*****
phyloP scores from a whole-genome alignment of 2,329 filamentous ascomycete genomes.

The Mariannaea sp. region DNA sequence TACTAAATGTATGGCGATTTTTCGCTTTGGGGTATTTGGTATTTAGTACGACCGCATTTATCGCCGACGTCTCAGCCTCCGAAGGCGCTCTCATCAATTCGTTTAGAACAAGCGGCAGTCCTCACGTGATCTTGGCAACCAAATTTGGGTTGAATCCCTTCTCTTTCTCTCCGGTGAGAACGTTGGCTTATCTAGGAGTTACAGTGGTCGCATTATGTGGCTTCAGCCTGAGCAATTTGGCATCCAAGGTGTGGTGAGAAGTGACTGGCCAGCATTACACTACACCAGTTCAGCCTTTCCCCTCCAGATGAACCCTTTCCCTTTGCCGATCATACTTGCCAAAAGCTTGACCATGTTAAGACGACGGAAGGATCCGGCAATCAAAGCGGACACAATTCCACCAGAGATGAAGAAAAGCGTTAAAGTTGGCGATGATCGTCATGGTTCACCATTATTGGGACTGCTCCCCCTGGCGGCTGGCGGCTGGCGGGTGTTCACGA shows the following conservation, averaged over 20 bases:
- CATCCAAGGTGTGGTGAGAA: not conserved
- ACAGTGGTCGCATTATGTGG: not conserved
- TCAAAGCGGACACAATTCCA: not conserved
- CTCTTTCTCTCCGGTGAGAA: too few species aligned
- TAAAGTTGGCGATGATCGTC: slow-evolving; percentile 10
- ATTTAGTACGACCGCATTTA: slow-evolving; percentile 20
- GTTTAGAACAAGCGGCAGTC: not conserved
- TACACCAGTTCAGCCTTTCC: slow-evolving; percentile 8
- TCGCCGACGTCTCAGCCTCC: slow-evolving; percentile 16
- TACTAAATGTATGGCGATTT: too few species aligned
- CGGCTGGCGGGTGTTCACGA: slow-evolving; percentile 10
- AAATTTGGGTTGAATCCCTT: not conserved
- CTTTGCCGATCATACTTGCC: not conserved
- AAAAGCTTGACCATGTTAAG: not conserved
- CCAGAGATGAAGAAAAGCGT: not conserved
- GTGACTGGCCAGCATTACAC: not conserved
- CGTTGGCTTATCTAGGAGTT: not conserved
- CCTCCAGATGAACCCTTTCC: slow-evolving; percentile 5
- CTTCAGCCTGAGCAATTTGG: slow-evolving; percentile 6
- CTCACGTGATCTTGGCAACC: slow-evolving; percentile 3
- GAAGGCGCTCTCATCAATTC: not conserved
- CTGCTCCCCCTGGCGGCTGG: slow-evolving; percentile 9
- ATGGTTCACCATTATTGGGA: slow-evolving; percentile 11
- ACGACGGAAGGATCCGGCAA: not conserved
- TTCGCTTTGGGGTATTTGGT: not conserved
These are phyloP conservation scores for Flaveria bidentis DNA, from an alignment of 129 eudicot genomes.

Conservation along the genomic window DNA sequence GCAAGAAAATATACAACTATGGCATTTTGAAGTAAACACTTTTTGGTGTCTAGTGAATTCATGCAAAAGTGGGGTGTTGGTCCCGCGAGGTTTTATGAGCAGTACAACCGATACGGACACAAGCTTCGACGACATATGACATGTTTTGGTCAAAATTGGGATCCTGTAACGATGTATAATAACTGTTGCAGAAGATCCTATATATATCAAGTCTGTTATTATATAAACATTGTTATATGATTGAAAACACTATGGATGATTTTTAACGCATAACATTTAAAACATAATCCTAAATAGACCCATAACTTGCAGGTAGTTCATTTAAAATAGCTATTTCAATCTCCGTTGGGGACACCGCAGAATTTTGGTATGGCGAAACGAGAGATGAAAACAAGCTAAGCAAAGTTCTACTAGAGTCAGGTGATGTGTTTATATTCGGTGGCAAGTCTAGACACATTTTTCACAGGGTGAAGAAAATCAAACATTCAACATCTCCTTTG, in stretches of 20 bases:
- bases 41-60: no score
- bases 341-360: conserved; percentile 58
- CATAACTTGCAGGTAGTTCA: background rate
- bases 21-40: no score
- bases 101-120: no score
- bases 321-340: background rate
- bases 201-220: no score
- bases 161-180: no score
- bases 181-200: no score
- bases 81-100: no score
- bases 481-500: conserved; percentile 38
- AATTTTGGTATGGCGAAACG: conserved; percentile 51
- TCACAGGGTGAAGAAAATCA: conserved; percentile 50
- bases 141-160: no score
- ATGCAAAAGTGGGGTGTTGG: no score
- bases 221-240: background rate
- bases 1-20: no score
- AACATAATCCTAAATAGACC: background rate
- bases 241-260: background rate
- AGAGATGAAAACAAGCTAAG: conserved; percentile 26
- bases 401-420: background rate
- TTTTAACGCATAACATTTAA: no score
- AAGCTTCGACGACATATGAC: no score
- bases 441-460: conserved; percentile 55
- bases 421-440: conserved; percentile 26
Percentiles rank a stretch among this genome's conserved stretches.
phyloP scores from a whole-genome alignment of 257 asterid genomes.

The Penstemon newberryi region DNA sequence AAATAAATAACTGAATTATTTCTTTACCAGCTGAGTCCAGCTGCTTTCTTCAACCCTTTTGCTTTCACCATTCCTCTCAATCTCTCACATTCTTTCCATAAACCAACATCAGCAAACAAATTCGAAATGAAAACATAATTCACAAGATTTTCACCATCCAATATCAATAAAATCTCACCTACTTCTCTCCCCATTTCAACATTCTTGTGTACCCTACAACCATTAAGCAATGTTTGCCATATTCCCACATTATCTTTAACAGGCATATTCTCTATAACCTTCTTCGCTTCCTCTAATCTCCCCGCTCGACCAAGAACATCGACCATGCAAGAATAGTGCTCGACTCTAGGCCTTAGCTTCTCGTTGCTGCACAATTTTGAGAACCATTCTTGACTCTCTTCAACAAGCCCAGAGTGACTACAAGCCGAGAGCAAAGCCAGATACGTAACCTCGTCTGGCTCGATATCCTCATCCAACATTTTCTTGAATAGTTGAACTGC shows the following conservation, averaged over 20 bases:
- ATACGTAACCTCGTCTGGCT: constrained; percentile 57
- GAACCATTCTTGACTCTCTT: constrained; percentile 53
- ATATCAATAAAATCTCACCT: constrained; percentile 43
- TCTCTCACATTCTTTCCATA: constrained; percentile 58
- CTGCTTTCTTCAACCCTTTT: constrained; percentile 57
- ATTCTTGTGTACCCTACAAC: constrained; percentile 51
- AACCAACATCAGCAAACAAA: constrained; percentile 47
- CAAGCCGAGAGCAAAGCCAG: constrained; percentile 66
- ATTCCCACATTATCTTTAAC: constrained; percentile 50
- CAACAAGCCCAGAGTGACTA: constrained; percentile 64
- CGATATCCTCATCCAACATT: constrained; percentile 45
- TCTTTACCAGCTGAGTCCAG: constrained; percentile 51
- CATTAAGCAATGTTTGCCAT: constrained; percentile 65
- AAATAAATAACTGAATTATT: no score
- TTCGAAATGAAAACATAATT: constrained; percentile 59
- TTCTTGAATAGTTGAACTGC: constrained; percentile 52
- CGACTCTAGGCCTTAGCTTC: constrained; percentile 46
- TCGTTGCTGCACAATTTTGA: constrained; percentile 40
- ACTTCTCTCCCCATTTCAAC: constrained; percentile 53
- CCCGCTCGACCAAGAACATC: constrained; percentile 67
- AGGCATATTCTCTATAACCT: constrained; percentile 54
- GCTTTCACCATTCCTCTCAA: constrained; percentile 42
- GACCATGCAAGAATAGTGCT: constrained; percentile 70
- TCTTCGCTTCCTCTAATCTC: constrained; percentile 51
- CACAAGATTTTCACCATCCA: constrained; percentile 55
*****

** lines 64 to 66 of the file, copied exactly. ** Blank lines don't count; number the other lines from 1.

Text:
- AACCAACATCAGCAAACAAA: constrained; percentile 47
- CAAGCCGAGAGCAAAGCCAG: constrained; percentile 66
- ATTCCCACATTATCTTTAAC: constrained; percentile 50